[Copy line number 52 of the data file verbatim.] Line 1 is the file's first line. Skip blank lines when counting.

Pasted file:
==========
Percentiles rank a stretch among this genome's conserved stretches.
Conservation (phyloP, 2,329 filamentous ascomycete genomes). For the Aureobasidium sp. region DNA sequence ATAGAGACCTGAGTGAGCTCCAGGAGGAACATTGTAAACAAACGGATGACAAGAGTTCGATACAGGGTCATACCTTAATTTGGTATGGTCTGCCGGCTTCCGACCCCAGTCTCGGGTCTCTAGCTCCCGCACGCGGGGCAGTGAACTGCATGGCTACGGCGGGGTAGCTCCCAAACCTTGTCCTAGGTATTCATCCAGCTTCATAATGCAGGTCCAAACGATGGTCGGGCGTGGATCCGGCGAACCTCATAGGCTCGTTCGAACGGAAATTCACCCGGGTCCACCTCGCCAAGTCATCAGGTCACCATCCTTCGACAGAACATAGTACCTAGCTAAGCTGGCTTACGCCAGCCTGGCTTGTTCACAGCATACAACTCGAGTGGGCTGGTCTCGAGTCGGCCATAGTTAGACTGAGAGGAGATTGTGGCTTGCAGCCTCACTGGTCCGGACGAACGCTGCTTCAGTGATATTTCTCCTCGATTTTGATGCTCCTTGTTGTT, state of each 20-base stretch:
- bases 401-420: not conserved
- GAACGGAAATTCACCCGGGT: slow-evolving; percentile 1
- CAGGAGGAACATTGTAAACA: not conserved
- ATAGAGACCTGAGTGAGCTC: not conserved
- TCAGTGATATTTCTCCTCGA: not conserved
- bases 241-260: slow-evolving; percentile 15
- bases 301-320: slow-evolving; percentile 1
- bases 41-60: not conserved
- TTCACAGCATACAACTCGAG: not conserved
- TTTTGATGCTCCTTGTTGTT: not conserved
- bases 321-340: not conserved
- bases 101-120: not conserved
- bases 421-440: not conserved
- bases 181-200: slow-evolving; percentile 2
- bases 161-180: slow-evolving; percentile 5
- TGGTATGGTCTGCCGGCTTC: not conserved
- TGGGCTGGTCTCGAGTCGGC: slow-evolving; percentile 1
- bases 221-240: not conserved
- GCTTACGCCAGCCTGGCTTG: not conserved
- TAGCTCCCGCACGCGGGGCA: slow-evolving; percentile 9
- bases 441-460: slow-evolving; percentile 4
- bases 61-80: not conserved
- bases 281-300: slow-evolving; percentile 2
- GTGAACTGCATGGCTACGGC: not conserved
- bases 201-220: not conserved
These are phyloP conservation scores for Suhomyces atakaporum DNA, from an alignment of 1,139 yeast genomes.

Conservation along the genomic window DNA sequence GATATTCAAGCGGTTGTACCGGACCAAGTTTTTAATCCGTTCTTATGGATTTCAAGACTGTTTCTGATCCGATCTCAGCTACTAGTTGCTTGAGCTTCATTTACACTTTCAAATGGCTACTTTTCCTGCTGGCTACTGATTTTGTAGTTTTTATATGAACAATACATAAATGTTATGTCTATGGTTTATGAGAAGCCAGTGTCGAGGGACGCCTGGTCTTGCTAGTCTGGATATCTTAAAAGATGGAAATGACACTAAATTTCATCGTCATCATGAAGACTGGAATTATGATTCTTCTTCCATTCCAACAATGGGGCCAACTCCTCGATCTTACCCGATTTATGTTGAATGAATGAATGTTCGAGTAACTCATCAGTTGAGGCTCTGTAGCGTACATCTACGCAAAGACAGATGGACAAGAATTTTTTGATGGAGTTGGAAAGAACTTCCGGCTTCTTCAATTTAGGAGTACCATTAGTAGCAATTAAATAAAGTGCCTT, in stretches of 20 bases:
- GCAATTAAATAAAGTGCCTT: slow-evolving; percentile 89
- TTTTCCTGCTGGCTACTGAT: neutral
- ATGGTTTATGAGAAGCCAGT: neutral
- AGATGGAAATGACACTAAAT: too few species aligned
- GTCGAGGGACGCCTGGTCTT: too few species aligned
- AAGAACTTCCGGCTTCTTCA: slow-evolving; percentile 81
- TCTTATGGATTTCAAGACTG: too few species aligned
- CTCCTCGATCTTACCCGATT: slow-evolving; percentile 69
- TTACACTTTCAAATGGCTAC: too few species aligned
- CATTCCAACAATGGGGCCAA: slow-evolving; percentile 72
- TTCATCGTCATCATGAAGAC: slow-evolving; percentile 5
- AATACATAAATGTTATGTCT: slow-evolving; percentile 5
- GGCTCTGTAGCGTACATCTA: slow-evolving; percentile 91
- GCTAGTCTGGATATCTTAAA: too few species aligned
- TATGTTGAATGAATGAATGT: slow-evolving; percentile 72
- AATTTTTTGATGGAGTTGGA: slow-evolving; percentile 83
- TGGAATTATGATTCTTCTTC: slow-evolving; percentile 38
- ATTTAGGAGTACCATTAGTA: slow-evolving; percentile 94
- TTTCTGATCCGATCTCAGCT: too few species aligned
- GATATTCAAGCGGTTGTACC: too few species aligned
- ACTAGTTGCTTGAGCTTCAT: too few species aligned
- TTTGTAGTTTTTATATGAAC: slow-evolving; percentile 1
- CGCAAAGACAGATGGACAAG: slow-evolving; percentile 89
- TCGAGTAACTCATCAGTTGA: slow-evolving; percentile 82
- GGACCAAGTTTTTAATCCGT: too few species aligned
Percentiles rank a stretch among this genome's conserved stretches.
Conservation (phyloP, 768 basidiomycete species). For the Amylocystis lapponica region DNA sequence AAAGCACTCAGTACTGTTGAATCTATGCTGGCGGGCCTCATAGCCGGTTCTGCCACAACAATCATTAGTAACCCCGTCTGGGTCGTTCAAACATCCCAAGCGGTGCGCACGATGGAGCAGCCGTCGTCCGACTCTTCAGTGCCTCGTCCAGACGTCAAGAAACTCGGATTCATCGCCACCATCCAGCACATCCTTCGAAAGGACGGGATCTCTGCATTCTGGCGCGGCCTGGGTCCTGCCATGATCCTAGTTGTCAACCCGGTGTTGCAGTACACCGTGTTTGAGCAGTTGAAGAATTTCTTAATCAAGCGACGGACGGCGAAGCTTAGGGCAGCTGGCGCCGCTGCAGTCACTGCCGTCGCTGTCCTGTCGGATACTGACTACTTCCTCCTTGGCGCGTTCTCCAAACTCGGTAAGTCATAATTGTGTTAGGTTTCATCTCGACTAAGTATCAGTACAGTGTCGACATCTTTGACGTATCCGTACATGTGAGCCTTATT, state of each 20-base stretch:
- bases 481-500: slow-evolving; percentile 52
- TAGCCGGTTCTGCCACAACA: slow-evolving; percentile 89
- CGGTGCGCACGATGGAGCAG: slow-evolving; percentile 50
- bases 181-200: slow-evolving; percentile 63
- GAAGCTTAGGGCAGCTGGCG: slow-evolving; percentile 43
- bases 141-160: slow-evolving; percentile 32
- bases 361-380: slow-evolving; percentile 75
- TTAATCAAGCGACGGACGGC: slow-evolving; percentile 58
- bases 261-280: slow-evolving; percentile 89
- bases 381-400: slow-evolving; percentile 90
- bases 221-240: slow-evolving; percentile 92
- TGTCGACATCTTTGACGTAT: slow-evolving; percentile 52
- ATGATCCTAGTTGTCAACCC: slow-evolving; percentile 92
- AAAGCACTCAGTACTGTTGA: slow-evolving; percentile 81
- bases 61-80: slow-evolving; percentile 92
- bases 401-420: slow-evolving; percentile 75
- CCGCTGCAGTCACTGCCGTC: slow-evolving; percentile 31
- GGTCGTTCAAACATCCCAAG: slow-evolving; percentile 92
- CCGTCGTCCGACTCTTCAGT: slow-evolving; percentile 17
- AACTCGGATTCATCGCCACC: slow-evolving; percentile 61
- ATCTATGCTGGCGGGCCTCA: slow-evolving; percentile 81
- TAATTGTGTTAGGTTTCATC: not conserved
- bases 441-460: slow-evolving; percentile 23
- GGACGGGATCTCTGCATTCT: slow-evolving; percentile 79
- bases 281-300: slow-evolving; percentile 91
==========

- CGCAAAGACAGATGGACAAG: slow-evolving; percentile 89